“Eat, Pray, Love” Author Elizabeth Gilbert Comes Out On Facebook

This is a sad story and also a happy story. Elizabeth Gilbert has ended her relationship with the man she met in the final chapters of her best selling memoir, Eat, Pray, Love, because she realized she’s actually in love with Rayya Elias, her best friend of 15 years. That’s the happy part. The sad part is that Elias has been diagnosed with pancreatic and liver cancer.

Gilbert wrote a post about it on Facebook this morning, detailing their journey and why they decided to come out now.

But something happened to my heart and mind in the days and weeks following Rayya’s diagnosis. Death — or the prospect of death — has a way of clearing away everything that is not real, and in that space of stark and utter realness, I was faced with this truth: I do not merely love Rayya; I am in love with Rayya. And I have no more time for denying that truth. The thought of someday sitting in a hospital room with her, holding her hand and watching her slide away, without ever having let her (or myself!) know the extent of my true feelings for her…well, that thought was unthinkable.

On Facebook, Gilbert candidly spoke about her breakup from her husband, who appeared in the final chapters of her first memoir and was the subject of her follow-up book, Committed: A Love Story. The relationship ended because she realized she was in love with Elias and after a summer of settling on a strategy to fight her cancer and coming out to their friends and family, Gilbert said she wanted to come out publicly because she wants her partner to be on her arm at every writing event she attends, and she wants people to understand what they mean to each other.

Elias is also a writer (and musician). In fact, Elizabeth Gilbert wrote the foreword to her memoir, Harley Loco: A Memoir of Hard Living, Hair, and Post-Punk, from the Middle East to the Lower East Side, in 2013.

The Los Angeles Times points to a profile the two women shared in the Sydney Morning Herald last year:

[The Herald] described them as”clasping hands, finishing each other’s sentences, Elias absentmindedly fixing Gilbert’s hair” and displaying “a kind of intimacy only found in female friendships and, even then, not always.” Elias told the newspaper that her friends would often refer to Gilbert as her wife. “I know it sounds like a love story and it totally is,”she said.

Below you can watch Gilbert and Elias in an hour-long conversation called Sex, Drugs & Hair: Women in 2015, which was recorded last year as part of the Sydney Opera House Talks & Ideas series and the reason the Sydney Herald profiled them.

Gilbert closed out her Facebook post by asking her friends and fans to withhold advice and judgment and to send love instead.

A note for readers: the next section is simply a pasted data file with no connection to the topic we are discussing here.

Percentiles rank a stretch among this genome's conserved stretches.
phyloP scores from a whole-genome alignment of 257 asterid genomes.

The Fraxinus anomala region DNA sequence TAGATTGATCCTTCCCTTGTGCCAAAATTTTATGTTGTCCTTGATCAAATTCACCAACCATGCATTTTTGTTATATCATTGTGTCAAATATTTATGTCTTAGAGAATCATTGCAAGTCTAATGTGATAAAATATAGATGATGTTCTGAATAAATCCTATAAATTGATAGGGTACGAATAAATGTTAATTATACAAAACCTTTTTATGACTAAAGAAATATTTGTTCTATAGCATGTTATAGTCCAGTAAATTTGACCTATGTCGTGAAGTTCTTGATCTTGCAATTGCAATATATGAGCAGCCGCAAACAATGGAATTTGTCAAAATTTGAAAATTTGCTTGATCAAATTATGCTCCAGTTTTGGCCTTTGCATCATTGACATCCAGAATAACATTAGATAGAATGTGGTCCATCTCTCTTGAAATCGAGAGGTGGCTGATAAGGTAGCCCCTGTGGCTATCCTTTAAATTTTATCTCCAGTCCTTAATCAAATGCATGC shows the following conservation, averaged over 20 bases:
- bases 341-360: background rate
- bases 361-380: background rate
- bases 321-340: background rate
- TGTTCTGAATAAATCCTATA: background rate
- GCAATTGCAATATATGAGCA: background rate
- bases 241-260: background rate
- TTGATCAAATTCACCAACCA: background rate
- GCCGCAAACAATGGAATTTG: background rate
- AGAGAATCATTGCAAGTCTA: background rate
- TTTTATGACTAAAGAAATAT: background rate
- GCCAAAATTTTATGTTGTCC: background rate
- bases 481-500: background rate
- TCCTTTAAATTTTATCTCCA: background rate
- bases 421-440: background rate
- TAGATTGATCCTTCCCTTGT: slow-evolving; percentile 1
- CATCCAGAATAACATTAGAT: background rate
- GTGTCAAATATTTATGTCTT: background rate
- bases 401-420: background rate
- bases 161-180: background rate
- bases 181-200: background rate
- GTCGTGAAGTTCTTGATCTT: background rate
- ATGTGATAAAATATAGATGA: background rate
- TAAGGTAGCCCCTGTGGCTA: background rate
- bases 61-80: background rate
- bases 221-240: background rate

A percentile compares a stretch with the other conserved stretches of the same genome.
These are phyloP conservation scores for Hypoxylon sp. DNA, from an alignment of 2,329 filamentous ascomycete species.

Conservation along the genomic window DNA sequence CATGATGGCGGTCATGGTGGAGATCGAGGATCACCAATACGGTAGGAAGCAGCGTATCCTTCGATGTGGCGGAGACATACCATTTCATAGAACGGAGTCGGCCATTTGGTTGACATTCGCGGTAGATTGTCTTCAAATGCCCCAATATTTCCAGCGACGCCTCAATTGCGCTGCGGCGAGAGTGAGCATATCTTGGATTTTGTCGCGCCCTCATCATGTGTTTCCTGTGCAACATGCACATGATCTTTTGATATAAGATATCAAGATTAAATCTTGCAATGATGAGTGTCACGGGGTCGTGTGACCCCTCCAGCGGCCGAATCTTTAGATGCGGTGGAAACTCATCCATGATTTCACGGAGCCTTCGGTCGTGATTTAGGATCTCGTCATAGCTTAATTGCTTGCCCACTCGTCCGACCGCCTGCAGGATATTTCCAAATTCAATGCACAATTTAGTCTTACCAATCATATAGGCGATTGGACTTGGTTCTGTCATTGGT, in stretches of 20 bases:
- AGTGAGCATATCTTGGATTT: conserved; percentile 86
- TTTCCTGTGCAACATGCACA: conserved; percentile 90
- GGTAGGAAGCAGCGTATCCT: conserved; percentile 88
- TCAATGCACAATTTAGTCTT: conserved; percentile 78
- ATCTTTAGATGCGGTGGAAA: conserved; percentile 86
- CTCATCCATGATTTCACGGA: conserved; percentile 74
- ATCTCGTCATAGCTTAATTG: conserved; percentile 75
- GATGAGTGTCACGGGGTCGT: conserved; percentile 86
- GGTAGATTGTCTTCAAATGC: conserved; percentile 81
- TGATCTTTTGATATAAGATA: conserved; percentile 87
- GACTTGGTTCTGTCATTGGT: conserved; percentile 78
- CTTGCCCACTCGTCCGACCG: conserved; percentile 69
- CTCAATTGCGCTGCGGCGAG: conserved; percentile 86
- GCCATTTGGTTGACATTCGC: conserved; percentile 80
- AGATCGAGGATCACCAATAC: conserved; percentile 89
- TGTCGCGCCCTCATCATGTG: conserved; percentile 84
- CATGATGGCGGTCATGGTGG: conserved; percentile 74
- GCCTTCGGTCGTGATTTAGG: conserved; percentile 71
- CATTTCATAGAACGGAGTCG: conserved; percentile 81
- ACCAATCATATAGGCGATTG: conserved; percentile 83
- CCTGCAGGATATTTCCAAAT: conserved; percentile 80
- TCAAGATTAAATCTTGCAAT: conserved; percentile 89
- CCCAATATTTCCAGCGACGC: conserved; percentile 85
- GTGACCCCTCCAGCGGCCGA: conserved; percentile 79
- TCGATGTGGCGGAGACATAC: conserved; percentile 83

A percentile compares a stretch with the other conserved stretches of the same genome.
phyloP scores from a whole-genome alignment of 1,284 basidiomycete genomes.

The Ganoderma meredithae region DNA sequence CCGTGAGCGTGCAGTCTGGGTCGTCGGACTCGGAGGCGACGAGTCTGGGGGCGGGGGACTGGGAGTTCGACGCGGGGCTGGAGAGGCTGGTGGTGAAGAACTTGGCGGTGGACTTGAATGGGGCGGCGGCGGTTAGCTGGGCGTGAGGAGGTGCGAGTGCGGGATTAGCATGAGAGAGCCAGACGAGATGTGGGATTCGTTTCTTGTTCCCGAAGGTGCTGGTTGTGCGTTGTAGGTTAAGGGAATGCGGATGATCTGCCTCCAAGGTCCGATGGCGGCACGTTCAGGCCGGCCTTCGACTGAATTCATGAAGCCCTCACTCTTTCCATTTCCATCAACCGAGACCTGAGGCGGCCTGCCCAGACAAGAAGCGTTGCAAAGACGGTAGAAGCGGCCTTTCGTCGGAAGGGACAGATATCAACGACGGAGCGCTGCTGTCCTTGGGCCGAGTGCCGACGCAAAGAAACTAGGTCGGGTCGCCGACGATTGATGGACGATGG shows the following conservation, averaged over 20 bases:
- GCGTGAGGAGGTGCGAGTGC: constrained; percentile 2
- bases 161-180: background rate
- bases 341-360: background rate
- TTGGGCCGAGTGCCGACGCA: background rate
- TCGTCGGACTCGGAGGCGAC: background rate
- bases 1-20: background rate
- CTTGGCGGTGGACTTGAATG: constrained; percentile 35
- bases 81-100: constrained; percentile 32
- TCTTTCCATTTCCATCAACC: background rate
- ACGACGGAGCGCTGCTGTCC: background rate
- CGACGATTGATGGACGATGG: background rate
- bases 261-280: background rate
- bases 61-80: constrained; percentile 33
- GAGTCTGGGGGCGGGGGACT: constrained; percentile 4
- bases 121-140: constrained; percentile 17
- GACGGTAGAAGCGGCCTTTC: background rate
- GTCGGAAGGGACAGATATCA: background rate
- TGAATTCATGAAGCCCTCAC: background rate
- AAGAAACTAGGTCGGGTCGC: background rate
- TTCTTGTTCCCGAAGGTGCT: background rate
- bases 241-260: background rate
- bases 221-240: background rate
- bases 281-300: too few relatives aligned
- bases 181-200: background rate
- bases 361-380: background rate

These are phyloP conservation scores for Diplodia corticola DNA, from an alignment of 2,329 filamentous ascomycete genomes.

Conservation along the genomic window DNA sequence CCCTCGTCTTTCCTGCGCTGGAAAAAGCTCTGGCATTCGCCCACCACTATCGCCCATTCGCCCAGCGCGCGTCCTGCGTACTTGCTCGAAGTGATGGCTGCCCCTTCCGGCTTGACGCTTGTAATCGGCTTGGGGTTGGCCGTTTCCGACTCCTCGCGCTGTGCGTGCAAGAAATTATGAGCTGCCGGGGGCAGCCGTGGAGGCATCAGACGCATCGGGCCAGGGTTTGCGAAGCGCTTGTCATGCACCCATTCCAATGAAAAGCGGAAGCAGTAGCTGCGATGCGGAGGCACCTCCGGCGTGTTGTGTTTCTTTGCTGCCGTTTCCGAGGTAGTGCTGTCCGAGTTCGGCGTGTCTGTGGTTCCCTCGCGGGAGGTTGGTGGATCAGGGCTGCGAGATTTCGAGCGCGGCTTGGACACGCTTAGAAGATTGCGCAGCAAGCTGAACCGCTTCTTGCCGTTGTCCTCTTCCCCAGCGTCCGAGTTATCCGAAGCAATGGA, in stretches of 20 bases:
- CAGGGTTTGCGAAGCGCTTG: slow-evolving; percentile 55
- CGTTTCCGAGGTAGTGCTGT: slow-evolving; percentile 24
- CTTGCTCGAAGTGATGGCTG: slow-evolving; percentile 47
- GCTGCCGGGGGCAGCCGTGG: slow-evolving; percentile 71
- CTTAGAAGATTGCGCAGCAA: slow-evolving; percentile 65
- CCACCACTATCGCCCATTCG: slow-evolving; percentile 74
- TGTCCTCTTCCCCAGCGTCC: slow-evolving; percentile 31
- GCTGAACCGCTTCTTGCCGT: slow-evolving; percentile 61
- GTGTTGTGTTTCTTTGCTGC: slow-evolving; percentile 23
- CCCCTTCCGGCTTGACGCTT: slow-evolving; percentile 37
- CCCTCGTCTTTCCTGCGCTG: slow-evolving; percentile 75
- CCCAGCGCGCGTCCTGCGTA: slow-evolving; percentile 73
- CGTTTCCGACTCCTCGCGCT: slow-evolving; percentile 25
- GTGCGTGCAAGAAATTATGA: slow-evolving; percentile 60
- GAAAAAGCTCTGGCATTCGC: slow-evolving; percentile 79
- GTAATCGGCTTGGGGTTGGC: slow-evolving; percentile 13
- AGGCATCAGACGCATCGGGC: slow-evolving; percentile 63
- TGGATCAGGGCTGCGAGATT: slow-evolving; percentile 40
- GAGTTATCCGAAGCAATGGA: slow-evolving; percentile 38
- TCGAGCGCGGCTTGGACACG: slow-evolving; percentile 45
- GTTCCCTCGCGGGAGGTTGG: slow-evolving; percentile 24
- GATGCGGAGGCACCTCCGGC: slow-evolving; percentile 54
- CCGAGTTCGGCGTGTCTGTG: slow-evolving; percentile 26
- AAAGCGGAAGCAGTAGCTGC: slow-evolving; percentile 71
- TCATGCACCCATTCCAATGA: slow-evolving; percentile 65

Whatever extra love you might be carrying around in your hearts right now, could you direct some this way? I would appreciate it so much, and — trust me — it will be felt. And it will help. We will resonate with it, and we will thank you for it. Because truth is the force that guides us to where we need to be in life, but love is the power that heals us once we arrive there.

Heather Hogan is an Autostraddle senior writer who lives in New York City with her partner, Stacy, and their cackle of rescued pets. She's a member of the Television Critics Association, the Gay and Lesbian Entertainment Critics Association, and a Rotten Tomatoes Tomatometer critic. You can also find her on Facebook, Twitter, and Instagram.

Heather has written 1038 articles for us.


  1. That video is great too. I was lucky enough to be at All About Women this year and I got to see Carrie Brownstein, Mallory Ortberg, Masha Gessen and others and it was so great.
    Also nice shoutout to Women of Letters, I live in Melbourne where this began and is going strong.

    • I loved All About Women this year, although waking up early enough the day after the Mardi Gras Parade was a struggle.

      I also love Women of Letters, I went to the session they had at the Opera House and loved it. I wish I lived in Melbourne so I could go to more of their events.

  2. I did part of the data entry for a massive survey of attendees for a huge pride festival in my country, Singapore, 5 years back. You’d be surprised at how many bisexual women reported they were not out to any friends, and rarely attended lgbt gatherings. Huge numbers. A lot of bisexual men said the same. Most of the lesbian women said they were out to friends, and were in the community.

    Thus I’ve never had any doubt that a lot of women and men have hidden, repressed, or rationalized their genuine attraction to people of the same sex.

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